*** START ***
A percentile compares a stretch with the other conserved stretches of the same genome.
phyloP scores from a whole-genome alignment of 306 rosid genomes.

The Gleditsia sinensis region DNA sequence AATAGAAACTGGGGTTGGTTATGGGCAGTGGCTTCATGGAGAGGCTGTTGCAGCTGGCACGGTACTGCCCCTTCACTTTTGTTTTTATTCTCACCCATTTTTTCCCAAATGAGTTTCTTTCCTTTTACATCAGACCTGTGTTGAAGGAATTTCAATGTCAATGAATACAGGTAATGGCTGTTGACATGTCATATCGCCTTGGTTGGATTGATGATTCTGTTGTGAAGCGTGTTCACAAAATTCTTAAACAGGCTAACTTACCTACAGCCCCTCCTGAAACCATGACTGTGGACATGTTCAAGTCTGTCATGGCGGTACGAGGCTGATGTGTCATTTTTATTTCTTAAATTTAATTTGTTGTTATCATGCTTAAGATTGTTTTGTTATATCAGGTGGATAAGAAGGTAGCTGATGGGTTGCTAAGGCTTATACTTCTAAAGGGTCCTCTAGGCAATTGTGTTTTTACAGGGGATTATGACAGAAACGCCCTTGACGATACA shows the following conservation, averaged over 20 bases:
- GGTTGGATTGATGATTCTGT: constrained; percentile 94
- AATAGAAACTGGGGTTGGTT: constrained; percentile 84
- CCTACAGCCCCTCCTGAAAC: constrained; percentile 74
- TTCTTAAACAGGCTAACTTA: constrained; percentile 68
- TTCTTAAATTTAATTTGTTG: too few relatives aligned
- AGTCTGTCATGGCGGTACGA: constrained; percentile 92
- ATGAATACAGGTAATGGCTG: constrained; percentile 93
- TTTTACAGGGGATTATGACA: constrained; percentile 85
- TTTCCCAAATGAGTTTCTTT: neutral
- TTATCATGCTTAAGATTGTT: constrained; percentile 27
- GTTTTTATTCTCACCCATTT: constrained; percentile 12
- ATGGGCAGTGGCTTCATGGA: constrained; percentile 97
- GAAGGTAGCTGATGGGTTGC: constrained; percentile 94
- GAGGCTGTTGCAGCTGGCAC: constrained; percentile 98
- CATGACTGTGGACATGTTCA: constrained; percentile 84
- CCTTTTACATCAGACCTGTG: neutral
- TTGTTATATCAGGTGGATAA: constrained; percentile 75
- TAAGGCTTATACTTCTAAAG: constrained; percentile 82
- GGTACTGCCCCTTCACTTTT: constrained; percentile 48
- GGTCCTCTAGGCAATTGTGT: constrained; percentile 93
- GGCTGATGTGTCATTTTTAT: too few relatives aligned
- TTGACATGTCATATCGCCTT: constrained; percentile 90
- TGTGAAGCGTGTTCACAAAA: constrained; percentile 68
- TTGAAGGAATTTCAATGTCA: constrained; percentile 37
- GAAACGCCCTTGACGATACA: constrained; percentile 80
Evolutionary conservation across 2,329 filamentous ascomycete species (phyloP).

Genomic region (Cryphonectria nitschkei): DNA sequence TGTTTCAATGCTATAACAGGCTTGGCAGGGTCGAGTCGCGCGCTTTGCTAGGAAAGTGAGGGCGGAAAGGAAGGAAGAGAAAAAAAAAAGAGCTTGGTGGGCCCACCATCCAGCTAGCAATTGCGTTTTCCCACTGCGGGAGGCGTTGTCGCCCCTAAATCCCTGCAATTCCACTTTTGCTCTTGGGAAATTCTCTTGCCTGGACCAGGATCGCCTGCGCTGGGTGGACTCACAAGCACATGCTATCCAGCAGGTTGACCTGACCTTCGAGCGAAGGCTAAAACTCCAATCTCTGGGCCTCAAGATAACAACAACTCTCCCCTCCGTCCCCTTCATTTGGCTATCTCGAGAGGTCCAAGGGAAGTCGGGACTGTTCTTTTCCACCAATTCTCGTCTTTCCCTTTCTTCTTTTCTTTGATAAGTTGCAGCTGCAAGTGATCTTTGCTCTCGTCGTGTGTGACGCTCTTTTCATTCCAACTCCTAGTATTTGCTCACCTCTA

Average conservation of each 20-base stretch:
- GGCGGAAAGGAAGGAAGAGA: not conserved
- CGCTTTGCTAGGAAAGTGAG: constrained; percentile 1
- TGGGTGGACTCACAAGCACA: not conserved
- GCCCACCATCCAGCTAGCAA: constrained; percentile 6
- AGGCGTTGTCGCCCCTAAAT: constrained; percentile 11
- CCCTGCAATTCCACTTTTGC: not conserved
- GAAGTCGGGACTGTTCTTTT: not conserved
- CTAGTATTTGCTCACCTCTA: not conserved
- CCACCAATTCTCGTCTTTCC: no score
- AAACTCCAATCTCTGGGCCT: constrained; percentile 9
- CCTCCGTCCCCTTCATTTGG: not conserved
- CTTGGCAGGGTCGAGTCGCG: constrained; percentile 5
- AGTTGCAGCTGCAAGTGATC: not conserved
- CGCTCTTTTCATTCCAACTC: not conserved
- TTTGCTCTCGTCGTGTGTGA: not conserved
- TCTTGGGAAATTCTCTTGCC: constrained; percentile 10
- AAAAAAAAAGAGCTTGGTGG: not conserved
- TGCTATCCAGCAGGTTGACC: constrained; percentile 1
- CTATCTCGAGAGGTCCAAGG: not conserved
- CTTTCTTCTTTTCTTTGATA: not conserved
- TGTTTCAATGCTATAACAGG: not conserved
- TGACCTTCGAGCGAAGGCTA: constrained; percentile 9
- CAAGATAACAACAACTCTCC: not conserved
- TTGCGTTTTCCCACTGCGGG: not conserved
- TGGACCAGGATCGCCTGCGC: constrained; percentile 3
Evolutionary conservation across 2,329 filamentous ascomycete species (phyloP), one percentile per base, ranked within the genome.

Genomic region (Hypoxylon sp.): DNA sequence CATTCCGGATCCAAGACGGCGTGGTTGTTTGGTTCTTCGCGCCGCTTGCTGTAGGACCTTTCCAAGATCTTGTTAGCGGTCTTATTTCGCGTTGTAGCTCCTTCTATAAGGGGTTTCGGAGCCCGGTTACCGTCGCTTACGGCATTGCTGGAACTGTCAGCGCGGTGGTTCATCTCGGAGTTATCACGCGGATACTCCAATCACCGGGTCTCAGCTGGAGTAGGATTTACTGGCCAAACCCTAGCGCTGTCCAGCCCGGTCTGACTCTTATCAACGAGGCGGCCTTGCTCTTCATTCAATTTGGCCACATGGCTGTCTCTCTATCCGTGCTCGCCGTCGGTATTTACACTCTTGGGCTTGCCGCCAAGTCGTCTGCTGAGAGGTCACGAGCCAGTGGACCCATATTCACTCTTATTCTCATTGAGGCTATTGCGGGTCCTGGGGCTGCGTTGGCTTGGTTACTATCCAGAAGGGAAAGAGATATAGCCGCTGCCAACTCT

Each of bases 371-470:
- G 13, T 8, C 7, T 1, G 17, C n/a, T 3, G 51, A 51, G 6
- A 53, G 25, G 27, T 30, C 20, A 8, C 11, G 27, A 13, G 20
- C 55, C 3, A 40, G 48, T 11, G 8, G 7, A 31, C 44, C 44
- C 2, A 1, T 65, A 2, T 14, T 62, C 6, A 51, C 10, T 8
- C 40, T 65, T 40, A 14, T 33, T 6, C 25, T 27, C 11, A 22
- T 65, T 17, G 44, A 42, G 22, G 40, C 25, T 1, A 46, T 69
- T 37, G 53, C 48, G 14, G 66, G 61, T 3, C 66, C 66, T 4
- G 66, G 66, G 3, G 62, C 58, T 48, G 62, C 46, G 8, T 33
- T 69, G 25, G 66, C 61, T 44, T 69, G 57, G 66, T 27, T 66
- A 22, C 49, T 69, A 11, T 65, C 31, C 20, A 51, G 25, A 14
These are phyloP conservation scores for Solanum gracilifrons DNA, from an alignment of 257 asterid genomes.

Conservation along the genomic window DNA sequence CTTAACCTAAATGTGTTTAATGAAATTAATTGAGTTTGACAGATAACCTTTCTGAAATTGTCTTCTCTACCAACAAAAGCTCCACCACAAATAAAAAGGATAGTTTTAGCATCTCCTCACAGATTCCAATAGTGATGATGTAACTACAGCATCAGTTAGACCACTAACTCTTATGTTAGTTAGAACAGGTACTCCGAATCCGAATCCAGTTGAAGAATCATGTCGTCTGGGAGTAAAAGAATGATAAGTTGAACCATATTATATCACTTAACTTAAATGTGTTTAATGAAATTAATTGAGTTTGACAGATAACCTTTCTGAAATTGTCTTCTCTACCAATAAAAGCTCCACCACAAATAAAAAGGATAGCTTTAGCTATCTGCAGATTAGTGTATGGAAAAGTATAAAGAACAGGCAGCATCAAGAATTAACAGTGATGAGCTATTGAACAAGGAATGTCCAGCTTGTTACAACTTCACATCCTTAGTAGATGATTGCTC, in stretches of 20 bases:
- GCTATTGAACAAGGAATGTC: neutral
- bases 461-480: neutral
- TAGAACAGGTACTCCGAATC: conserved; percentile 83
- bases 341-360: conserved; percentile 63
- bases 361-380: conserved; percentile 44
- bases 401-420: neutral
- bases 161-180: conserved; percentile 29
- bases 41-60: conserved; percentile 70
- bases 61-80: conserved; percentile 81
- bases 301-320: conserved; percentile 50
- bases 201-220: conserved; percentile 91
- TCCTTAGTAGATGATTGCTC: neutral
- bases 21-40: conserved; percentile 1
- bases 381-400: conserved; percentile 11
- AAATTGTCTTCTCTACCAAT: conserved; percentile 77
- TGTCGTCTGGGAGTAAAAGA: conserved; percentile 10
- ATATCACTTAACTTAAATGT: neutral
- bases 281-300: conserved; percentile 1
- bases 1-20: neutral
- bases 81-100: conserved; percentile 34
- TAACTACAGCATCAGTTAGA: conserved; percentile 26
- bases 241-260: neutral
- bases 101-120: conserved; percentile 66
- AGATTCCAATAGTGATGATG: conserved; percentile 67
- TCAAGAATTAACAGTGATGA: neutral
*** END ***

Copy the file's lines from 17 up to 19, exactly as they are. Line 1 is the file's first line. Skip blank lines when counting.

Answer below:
- GAGGCTGTTGCAGCTGGCAC: constrained; percentile 98
- CATGACTGTGGACATGTTCA: constrained; percentile 84
- CCTTTTACATCAGACCTGTG: neutral